This story was previously a comic I had drawn when I was in my second year of high school. Back then, it was called Soul Collector.
Pollution corrupted the charcoal-tainted sky of Tokyo as a lone schoolgirl made her way home to the apartment she shared with a strange man. Black, simple glasses framed her narrow face and her dyed hair just brushed her shoulders. Ignoring her schools strict intolerance of hair dye, each and every day she attended with neon pink and green streaks to compliment the mousy brown. Either side of her skinny form, high walls closed her in, forcing the girl to keep her eyes averted from everywhere but the filthy and leaf-strewn pavement. It was un-naturally cold for late September and surprisingly she wore nothing but her high-school uniform—mini skirt and all. On her legs were long black nylon stockings. Holes and ladders riddled the back, but she didn’t mind at all; being a care free girl - not bothering to follow set rules or unspoken truths, the girl wore two black garters that clipped onto the tops of her socks. Many people have called her promiscuous, but Amaya Kuroikiryo simply wore them for fashion purposes only. After all, it’s rapists that cause rape, not short skirts and garters. Shivering with her hands thrust deep into her pockets, the girl had an expression of somebody who couldn’t care less. The wind howled down the narrow alleyways and bounced off those towering sky scrapers that you just can’t seem to get away from in Japan.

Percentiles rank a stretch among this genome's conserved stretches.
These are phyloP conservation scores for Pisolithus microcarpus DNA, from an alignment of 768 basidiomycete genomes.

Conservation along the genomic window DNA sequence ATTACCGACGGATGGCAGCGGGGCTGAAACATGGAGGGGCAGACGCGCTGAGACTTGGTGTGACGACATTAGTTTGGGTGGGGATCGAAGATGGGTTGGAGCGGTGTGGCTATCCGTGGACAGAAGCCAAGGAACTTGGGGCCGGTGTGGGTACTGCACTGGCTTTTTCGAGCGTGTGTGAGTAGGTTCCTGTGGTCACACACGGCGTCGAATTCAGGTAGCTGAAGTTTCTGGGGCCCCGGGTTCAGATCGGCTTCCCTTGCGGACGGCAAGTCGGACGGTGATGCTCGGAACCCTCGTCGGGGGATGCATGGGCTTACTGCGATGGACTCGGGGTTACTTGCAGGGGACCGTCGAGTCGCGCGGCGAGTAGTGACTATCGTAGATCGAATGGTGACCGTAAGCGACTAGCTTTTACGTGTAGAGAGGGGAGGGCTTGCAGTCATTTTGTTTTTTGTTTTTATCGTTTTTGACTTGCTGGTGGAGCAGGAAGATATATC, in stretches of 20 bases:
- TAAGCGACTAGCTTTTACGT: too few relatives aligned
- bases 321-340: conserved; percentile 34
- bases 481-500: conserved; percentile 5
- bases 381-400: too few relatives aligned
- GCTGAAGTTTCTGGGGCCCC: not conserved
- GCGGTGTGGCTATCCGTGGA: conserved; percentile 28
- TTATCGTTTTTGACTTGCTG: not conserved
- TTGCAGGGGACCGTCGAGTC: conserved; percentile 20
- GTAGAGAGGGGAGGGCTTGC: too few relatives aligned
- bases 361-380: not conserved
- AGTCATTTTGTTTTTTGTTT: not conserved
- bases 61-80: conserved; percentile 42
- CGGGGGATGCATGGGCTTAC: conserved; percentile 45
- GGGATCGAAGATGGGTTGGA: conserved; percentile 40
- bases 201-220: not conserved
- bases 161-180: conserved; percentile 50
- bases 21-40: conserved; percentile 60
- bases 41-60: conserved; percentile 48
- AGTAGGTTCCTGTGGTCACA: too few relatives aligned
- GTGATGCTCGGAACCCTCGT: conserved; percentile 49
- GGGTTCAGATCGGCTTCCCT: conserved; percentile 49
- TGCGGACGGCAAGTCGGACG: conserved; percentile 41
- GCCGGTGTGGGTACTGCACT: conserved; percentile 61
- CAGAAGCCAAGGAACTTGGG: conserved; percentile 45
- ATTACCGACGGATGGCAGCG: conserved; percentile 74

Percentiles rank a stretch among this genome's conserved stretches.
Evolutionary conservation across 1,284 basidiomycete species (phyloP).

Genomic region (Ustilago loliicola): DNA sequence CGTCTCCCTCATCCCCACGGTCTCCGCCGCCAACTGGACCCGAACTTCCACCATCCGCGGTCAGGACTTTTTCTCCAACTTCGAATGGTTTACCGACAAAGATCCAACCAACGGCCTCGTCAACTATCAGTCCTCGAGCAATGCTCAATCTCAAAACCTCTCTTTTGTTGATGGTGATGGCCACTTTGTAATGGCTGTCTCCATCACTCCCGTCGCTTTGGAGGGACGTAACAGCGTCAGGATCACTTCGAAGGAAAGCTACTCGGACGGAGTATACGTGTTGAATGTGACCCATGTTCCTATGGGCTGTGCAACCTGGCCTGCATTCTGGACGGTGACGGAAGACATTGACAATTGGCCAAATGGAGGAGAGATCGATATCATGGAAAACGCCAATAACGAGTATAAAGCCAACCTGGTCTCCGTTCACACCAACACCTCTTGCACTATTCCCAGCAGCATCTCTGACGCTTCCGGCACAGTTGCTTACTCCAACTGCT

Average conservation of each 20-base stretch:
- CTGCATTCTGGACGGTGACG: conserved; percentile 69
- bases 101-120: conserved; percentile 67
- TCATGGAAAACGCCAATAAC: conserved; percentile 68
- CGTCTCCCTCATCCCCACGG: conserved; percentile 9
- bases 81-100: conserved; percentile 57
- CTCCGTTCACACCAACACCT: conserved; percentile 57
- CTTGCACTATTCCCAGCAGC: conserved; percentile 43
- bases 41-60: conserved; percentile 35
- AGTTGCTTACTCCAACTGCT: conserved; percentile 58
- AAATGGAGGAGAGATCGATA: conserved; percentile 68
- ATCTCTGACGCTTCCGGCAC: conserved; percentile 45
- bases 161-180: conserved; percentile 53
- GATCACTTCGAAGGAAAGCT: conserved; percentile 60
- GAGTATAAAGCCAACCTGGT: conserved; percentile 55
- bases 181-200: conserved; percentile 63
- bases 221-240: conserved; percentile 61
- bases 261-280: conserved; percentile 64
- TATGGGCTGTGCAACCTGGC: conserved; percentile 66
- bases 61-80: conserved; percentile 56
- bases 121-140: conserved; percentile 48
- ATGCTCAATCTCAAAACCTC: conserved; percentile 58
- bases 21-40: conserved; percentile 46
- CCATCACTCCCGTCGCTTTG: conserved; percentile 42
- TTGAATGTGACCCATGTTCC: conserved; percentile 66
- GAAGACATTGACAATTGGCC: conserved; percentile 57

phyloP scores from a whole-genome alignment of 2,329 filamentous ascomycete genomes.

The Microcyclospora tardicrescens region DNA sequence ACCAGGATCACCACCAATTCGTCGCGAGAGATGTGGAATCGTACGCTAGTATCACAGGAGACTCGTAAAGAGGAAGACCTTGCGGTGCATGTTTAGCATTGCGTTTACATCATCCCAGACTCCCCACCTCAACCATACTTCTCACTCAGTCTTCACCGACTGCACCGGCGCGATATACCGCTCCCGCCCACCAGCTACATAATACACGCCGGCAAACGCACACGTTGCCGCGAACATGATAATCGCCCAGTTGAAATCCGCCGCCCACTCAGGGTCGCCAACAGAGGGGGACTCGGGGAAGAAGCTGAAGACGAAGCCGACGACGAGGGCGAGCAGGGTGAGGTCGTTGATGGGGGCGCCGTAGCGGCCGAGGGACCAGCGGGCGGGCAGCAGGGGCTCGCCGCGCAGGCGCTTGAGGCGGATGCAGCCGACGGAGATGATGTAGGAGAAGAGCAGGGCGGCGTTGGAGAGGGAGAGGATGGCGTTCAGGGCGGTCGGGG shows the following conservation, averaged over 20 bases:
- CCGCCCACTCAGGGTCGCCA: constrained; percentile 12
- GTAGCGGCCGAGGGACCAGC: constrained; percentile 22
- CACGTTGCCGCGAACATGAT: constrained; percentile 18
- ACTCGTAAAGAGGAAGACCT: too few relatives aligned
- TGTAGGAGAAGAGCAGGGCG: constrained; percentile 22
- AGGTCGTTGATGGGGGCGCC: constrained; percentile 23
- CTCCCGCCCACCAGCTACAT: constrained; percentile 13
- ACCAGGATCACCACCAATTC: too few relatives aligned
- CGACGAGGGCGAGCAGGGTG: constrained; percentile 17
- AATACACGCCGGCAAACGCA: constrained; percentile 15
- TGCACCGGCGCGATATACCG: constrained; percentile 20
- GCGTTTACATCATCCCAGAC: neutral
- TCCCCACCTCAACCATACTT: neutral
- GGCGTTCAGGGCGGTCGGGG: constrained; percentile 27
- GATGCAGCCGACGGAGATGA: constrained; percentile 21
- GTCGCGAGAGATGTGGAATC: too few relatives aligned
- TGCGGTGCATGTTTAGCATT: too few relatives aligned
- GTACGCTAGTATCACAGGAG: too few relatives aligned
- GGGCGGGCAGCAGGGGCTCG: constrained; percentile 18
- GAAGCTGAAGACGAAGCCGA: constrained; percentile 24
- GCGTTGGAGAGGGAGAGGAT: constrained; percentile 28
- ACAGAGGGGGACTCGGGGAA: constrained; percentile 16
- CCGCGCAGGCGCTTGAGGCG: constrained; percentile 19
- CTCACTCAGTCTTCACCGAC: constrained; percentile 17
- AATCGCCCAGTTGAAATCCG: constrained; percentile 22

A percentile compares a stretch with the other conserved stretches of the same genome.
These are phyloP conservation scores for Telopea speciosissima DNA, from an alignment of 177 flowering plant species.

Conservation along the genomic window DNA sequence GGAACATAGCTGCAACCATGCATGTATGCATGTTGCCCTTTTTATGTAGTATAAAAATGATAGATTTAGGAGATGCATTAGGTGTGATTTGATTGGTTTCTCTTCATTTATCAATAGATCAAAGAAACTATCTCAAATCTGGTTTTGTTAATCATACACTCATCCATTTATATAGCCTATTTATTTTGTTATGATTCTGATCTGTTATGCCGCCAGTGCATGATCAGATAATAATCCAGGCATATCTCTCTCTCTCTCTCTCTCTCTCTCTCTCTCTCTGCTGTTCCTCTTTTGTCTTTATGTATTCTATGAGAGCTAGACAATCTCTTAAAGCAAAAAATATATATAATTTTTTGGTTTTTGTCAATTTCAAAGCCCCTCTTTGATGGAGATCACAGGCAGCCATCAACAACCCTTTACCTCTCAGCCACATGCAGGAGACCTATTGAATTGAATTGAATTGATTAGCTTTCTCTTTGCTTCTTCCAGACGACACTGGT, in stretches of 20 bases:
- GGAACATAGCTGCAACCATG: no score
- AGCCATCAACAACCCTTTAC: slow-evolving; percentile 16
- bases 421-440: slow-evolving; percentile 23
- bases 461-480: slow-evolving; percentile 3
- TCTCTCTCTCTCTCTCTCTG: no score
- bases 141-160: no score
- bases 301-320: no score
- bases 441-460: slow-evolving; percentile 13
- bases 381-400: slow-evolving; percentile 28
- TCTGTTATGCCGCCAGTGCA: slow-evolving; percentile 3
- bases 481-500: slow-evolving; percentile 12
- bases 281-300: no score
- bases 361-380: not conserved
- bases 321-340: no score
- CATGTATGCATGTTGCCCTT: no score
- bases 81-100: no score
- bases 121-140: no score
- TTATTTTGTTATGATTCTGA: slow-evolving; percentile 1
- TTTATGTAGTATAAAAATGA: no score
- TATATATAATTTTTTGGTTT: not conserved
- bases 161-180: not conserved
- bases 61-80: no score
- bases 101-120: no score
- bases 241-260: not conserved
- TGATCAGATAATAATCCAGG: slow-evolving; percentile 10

A crumpled and deceased skeleton-leaf skittered briefly over her Mary Jane, causing her to stomp on it in a sudden temper. Still keeping her dark eyes trained on the footpath despite how nauseous it was making her feel, she growled under her breath. All around the 16 year-olds slender form was nothing but miles and miles, acres and acres of grey, grey, grey. Nothing but grey. Pollution had taken over and everybody lived in constant fear of contamination. Living in the big city was fun, huh?